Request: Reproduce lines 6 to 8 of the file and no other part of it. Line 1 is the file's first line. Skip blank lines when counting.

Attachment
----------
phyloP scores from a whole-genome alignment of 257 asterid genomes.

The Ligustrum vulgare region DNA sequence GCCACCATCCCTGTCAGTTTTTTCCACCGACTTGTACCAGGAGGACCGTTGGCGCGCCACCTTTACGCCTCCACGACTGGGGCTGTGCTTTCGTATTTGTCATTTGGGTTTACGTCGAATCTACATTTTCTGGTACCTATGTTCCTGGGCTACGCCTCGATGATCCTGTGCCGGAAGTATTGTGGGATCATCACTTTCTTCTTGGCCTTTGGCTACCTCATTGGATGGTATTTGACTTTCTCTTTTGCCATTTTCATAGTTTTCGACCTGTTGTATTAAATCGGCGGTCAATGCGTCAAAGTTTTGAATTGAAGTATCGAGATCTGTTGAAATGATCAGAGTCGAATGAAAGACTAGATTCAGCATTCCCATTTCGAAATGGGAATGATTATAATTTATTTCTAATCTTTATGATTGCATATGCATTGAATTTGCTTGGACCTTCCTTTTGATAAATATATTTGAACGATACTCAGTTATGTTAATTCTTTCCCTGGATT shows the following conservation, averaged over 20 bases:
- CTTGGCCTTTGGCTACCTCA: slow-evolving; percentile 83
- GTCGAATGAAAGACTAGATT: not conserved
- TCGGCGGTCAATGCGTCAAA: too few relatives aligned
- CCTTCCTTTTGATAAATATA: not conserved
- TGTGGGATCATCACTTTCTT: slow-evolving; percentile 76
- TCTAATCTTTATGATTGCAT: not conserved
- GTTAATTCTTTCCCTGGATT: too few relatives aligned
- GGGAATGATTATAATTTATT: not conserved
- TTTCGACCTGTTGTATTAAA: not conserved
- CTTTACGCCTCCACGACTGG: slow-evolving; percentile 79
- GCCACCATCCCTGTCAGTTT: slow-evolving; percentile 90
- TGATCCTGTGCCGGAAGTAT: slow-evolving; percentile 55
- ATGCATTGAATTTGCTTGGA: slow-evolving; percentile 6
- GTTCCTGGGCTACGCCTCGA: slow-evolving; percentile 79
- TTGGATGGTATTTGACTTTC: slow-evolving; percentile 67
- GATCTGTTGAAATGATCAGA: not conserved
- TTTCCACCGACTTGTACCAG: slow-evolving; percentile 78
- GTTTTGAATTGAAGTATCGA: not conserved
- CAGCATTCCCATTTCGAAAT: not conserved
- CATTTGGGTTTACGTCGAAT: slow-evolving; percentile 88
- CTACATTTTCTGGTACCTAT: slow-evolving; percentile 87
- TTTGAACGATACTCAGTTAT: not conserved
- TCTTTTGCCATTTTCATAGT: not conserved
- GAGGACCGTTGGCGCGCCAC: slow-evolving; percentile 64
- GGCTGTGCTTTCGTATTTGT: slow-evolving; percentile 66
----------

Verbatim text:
- CCTTCCTTTTGATAAATATA: not conserved
- TGTGGGATCATCACTTTCTT: slow-evolving; percentile 76
- TCTAATCTTTATGATTGCAT: not conserved